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  • USD/CHF fails to hold onto recovery gains from multi-month lows.
  • Doubts over Iran/Iraq’s capacity to retaliate the US might have shuffled the risk tone.
  • Comments from the NY Fed, GT headlines add to the greenback’s weakness.

USD/CHF refrains from extending the recent recovery while trading around 0.9700 during the pre-European session on Monday. The pair seems to portray the recent risk reshuffle and the US catalysts while stepping back from the weekly top.

Risk reshuffle…

Although the US and Iran are flashing signs as if they’re heading to the war, catalysts show that there are limited signs of it. First among them is France, Germany and the UK’s push for de-escalation of risks. Secondly, the Washington Post doubts the Iraqi PM’s ability to push the US out as Abdul Mahdi is a caretaker PM and is not legally authorized to sign the bill into law. Third, the US President isn’t backing down and is considered to be having a great force than Iran and hence Iranian government might re-think before going on to war with the world’s largest economy.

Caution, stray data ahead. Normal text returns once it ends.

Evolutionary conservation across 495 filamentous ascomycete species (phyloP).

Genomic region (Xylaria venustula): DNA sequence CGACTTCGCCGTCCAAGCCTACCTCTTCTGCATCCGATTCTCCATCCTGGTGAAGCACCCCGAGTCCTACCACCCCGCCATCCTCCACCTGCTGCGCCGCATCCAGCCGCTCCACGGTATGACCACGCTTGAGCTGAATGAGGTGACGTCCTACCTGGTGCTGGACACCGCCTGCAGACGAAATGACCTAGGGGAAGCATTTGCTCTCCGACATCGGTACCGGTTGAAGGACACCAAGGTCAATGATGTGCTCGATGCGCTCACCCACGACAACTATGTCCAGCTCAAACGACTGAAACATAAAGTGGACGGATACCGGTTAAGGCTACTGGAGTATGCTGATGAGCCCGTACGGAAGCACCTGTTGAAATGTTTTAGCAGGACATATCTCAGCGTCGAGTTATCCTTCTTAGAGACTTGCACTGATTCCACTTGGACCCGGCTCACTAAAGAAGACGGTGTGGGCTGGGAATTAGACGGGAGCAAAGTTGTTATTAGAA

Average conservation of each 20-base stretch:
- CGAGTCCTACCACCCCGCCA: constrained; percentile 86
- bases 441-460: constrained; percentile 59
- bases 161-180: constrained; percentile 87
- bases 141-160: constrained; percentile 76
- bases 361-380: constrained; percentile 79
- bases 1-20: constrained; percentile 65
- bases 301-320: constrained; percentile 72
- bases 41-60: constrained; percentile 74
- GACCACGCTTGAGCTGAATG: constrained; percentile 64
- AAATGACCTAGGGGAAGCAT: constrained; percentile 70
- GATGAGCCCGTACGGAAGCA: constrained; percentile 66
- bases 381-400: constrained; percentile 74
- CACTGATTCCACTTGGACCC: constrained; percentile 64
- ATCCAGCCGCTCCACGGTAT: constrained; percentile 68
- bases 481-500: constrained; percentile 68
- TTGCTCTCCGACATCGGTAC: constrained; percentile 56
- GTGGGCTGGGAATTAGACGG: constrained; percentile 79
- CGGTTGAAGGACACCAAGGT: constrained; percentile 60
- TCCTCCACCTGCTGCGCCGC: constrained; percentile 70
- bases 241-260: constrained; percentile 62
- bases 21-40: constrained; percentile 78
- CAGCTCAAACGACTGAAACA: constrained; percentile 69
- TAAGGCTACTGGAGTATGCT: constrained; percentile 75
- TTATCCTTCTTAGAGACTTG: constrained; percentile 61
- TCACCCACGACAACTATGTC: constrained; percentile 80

With this, the US 10-year treasury yields are taking rounds to a monthly low near 1.77% whereas S&P 500 Futures refrain from further declines below 3,220.

Elsewhere, the US Federal Reserve (Fed) Bank of New York President John Williams recently emphasized the need to stick to a 2% inflation target. This signals a continuation of the Fed’s negative interest rate policy and weighs on the greenback. Further, China’s Global Times (GT) came out with the news that the US debt problem is out of control while citing the Federal government’s outstanding public debt that recently surpassed $23 trillion for the first time in history.

Looking forward, political headlines will keep the driver’s seat as only a few second-tier data, like the US Markit Services and Composite PMIs are up for publishing.

Technical Analysis

A descending trend line since late-November, near 0.9760, act as immediate upside barrier whereas the year 2019 low near 0.9650 limits the pair’s near-term declines.